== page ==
President Pedro Sánchez and his cabinet presented their 2019 budget this Friday in Parliament, although as yet they do not have sufficient support from non-ruling parties to push it through.
Backing from left-wing Podemos is likely as long as the socialist government agrees to its requests to reduce the cost of household electricity bills, increase paternity leave from its current four up to eight weeks – although this will still be half the length of maternity leave – and to reduce the price of renting a home, given that the cost of doing so in major cities and some of the most popular coastal resort areas is starting to rise beyond the reach of average earners, meaning young adults are continuing to live with their parents until well into their 30s.
So far, Sánchez’s cabinet has agreed to all Podemos’ demands except for rent prices, which they have not commented on, but have since said will be under discussion over the next few months.
A total of 57% of the 2019 budget will be spent on healthcare, social welfare, care costs, pensions and other ‘grass-roots’ essentials – pension spending in particular will rise by 6.2%.
Widows’ and widowers’ pensions will go up, and subsidies for the over-52s, scrapped by the previous right-wing PP-led government, will return.
Profit tax will rise for large companies and income tax will go up for the highest salaries, whilst value-added tax, or IVA (VAT in the UK) will drop from 21% to 4% on tampons and sanitary towels to help combat ‘period poverty’.
The socialist government expects to earn a record €227.4 billion in 2019 – a 9.5% rise on 2018 and 8.3% more than that estimated in last year’s budget.
Care funds for elderly, disabled and dependent persons will rise by 59.3%, research and development (R+D) will go up by 5.6%, and €20 million extra will be spent on the fight against gender violence.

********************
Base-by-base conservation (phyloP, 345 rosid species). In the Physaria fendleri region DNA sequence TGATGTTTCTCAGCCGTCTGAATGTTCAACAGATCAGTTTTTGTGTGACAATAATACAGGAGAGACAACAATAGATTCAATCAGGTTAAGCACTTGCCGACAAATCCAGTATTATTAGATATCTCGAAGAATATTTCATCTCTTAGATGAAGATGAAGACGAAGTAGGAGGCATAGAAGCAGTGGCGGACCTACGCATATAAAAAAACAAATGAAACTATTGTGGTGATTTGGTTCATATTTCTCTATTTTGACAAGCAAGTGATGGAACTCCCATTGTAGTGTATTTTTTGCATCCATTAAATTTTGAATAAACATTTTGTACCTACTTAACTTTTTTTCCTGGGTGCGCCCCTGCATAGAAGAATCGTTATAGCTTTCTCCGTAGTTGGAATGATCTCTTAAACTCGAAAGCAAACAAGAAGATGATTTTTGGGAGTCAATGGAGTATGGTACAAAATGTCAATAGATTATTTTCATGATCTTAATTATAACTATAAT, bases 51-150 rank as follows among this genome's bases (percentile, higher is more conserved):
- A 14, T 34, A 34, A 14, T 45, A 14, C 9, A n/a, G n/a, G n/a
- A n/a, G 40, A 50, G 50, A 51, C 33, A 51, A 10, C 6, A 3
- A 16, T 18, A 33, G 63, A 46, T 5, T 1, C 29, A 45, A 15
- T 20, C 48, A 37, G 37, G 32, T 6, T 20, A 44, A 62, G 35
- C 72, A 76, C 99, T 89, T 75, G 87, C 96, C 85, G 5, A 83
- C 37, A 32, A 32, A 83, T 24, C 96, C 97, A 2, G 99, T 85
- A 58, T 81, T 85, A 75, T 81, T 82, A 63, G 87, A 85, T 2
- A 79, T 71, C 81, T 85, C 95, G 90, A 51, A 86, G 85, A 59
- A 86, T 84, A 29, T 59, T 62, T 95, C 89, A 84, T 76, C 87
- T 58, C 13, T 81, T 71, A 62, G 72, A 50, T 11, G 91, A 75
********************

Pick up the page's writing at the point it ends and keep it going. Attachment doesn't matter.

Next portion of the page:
Sánchez aims to work towards pre-school education, including nursery care for the under-threes, to be free and available to all, and to add extra funds for school materials and for student grants and scholarships.
The hike in pension spending is ‘the highest in history’, says treasury minister María Jesús Montero, at €42.10 per €100, and widows’ and widowers’ pensions will rise to 60% of the deceased’s salary.
Pension increases in line with inflation as agreed late last year will be paid in arrears in February.
Income tax will go up by two percentage points for those earning €130,000 a year or more, and by four percentage points for annual incomes of €300,000 or more.
Diesel will go up in price by eight cents a litre, of which 3.8 cents will be in tax.
Large companies will pay a minimum of 15% on their profits, but those currently paying 25% and who have an annual turnover of less than €1 million will have theirs reduced to 23%.
This means an additional 14% in profit tax and 5.1% in IVA (VAT) earnt by the government this year.
Regional governments’ spending ‘ceiling’ will be raised by 4.4%, allowing them more freedom to invest in schools, hospitals, health centres and new infrastructure.
The cabinet has reduced its expectations for growth and employment creation, with the former expected to be capped at 2.2% and the jobless figure to drop by around 800,000, down from the current 15.5% to 14%.
By the end of the year, Spain’s public debt will be in region of 95.4% of the GDP, keeping it below the 100% mark and less than during the latter part of the PP government’s reign.
‘Attractive’ funding provisions for Catalunya have been included as a carrot for the two regional parties, ERC (Catalunya Left Republicans) and PDeCAT (European Democratic Party for Catalunya), although details of these have not been disclosed.
Votes from the ERC and PDeCAT are likely to be crucial to make up the numbers needed for the budget to pass through Parliament.
The main processes and the preliminary stages will get under way next week and, if the budget proposal clears these hurdles, the official Parliamentary debate will take place in the first fortnight in February.